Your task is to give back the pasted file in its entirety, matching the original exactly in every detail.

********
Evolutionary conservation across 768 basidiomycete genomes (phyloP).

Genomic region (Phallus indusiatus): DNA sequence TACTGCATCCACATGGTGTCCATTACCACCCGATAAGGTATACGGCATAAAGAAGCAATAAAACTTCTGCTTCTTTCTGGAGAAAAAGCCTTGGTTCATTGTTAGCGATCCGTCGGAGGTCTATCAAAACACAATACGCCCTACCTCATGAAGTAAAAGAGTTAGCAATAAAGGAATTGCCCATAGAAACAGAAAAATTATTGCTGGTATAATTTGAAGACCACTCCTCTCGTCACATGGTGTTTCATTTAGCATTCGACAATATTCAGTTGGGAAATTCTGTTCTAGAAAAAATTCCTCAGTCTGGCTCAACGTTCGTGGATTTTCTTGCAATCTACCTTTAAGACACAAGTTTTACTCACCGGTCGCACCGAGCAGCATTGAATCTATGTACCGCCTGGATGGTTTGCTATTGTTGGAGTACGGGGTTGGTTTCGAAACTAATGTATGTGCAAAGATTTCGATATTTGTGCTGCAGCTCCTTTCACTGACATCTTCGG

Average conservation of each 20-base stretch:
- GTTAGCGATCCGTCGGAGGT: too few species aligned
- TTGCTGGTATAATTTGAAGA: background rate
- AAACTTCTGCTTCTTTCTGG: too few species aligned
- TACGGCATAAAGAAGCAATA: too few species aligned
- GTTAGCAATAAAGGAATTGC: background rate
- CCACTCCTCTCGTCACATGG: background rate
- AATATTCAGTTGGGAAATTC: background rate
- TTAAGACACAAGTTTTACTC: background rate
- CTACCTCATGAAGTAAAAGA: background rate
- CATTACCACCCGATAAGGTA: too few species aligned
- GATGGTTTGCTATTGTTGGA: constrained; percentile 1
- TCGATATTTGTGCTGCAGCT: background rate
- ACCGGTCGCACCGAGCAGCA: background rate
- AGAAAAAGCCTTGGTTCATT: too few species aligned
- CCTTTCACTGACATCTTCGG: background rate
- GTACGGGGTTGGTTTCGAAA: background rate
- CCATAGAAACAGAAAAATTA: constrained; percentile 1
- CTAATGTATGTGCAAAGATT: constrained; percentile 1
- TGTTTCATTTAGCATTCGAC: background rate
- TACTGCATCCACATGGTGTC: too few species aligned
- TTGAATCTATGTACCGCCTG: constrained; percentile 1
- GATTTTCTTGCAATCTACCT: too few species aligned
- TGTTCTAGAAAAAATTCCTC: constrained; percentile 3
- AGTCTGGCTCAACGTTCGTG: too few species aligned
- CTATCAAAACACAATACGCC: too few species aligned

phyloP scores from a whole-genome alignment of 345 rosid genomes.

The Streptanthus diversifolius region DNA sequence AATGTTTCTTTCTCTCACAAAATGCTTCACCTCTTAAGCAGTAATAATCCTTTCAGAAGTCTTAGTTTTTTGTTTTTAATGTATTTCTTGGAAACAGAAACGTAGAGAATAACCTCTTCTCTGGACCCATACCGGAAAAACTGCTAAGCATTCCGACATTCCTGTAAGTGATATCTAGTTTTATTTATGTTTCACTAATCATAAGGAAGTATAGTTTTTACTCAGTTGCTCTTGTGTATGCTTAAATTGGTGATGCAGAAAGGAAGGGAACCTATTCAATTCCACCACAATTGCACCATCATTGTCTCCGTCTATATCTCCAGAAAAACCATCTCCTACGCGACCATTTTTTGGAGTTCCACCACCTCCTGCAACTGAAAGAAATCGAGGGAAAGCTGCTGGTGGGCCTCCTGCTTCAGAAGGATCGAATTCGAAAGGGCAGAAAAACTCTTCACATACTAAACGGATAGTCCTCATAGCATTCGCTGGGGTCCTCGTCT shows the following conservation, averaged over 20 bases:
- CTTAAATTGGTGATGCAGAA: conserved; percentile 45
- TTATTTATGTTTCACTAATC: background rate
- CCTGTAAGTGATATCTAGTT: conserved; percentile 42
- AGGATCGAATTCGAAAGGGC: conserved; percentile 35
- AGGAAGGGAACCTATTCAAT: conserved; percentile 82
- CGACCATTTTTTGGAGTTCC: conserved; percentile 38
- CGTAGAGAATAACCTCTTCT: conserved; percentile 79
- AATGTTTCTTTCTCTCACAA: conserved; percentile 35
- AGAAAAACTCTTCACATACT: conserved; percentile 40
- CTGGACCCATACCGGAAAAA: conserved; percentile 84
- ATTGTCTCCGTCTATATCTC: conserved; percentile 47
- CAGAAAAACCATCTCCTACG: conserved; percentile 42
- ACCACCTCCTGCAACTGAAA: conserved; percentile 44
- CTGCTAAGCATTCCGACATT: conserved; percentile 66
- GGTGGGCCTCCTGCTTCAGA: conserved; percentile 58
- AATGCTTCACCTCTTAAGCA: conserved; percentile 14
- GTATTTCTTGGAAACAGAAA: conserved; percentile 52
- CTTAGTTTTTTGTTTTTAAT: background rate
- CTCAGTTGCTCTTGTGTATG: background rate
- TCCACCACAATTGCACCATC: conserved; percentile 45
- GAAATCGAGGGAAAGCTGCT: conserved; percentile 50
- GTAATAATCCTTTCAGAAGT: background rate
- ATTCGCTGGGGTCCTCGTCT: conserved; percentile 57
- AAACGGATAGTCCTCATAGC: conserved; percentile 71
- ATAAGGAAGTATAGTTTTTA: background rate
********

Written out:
Evolutionary conservation across 768 basidiomycete genomes (phyloP).

Genomic region (Phallus indusiatus): DNA sequence TACTGCATCCACATGGTGTCCATTACCACCCGATAAGGTATACGGCATAAAGAAGCAATAAAACTTCTGCTTCTTTCTGGAGAAAAAGCCTTGGTTCATTGTTAGCGATCCGTCGGAGGTCTATCAAAACACAATACGCCCTACCTCATGAAGTAAAAGAGTTAGCAATAAAGGAATTGCCCATAGAAACAGAAAAATTATTGCTGGTATAATTTGAAGACCACTCCTCTCGTCACATGGTGTTTCATTTAGCATTCGACAATATTCAGTTGGGAAATTCTGTTCTAGAAAAAATTCCTCAGTCTGGCTCAACGTTCGTGGATTTTCTTGCAATCTACCTTTAAGACACAAGTTTTACTCACCGGTCGCACCGAGCAGCATTGAATCTATGTACCGCCTGGATGGTTTGCTATTGTTGGAGTACGGGGTTGGTTTCGAAACTAATGTATGTGCAAAGATTTCGATATTTGTGCTGCAGCTCCTTTCACTGACATCTTCGG

Average conservation of each 20-base stretch:
- GTTAGCGATCCGTCGGAGGT: too few species aligned
- TTGCTGGTATAATTTGAAGA: background rate
- AAACTTCTGCTTCTTTCTGG: too few species aligned
- TACGGCATAAAGAAGCAATA: too few species aligned
- GTTAGCAATAAAGGAATTGC: background rate
- CCACTCCTCTCGTCACATGG: background rate
- AATATTCAGTTGGGAAATTC: background rate
- TTAAGACACAAGTTTTACTC: background rate
- CTACCTCATGAAGTAAAAGA: background rate
- CATTACCACCCGATAAGGTA: too few species aligned
- GATGGTTTGCTATTGTTGGA: constrained; percentile 1
- TCGATATTTGTGCTGCAGCT: background rate
- ACCGGTCGCACCGAGCAGCA: background rate
- AGAAAAAGCCTTGGTTCATT: too few species aligned
- CCTTTCACTGACATCTTCGG: background rate
- GTACGGGGTTGGTTTCGAAA: background rate
- CCATAGAAACAGAAAAATTA: constrained; percentile 1
- CTAATGTATGTGCAAAGATT: constrained; percentile 1
- TGTTTCATTTAGCATTCGAC: background rate
- TACTGCATCCACATGGTGTC: too few species aligned
- TTGAATCTATGTACCGCCTG: constrained; percentile 1
- GATTTTCTTGCAATCTACCT: too few species aligned
- TGTTCTAGAAAAAATTCCTC: constrained; percentile 3
- AGTCTGGCTCAACGTTCGTG: too few species aligned
- CTATCAAAACACAATACGCC: too few species aligned

phyloP scores from a whole-genome alignment of 345 rosid genomes.

The Streptanthus diversifolius region DNA sequence AATGTTTCTTTCTCTCACAAAATGCTTCACCTCTTAAGCAGTAATAATCCTTTCAGAAGTCTTAGTTTTTTGTTTTTAATGTATTTCTTGGAAACAGAAACGTAGAGAATAACCTCTTCTCTGGACCCATACCGGAAAAACTGCTAAGCATTCCGACATTCCTGTAAGTGATATCTAGTTTTATTTATGTTTCACTAATCATAAGGAAGTATAGTTTTTACTCAGTTGCTCTTGTGTATGCTTAAATTGGTGATGCAGAAAGGAAGGGAACCTATTCAATTCCACCACAATTGCACCATCATTGTCTCCGTCTATATCTCCAGAAAAACCATCTCCTACGCGACCATTTTTTGGAGTTCCACCACCTCCTGCAACTGAAAGAAATCGAGGGAAAGCTGCTGGTGGGCCTCCTGCTTCAGAAGGATCGAATTCGAAAGGGCAGAAAAACTCTTCACATACTAAACGGATAGTCCTCATAGCATTCGCTGGGGTCCTCGTCT shows the following conservation, averaged over 20 bases:
- CTTAAATTGGTGATGCAGAA: conserved; percentile 45
- TTATTTATGTTTCACTAATC: background rate
- CCTGTAAGTGATATCTAGTT: conserved; percentile 42
- AGGATCGAATTCGAAAGGGC: conserved; percentile 35
- AGGAAGGGAACCTATTCAAT: conserved; percentile 82
- CGACCATTTTTTGGAGTTCC: conserved; percentile 38
- CGTAGAGAATAACCTCTTCT: conserved; percentile 79
- AATGTTTCTTTCTCTCACAA: conserved; percentile 35
- AGAAAAACTCTTCACATACT: conserved; percentile 40
- CTGGACCCATACCGGAAAAA: conserved; percentile 84
- ATTGTCTCCGTCTATATCTC: conserved; percentile 47
- CAGAAAAACCATCTCCTACG: conserved; percentile 42
- ACCACCTCCTGCAACTGAAA: conserved; percentile 44
- CTGCTAAGCATTCCGACATT: conserved; percentile 66
- GGTGGGCCTCCTGCTTCAGA: conserved; percentile 58
- AATGCTTCACCTCTTAAGCA: conserved; percentile 14
- GTATTTCTTGGAAACAGAAA: conserved; percentile 52
- CTTAGTTTTTTGTTTTTAAT: background rate
- CTCAGTTGCTCTTGTGTATG: background rate
- TCCACCACAATTGCACCATC: conserved; percentile 45
- GAAATCGAGGGAAAGCTGCT: conserved; percentile 50
- GTAATAATCCTTTCAGAAGT: background rate
- ATTCGCTGGGGTCCTCGTCT: conserved; percentile 57
- AAACGGATAGTCCTCATAGC: conserved; percentile 71
- ATAAGGAAGTATAGTTTTTA: background rate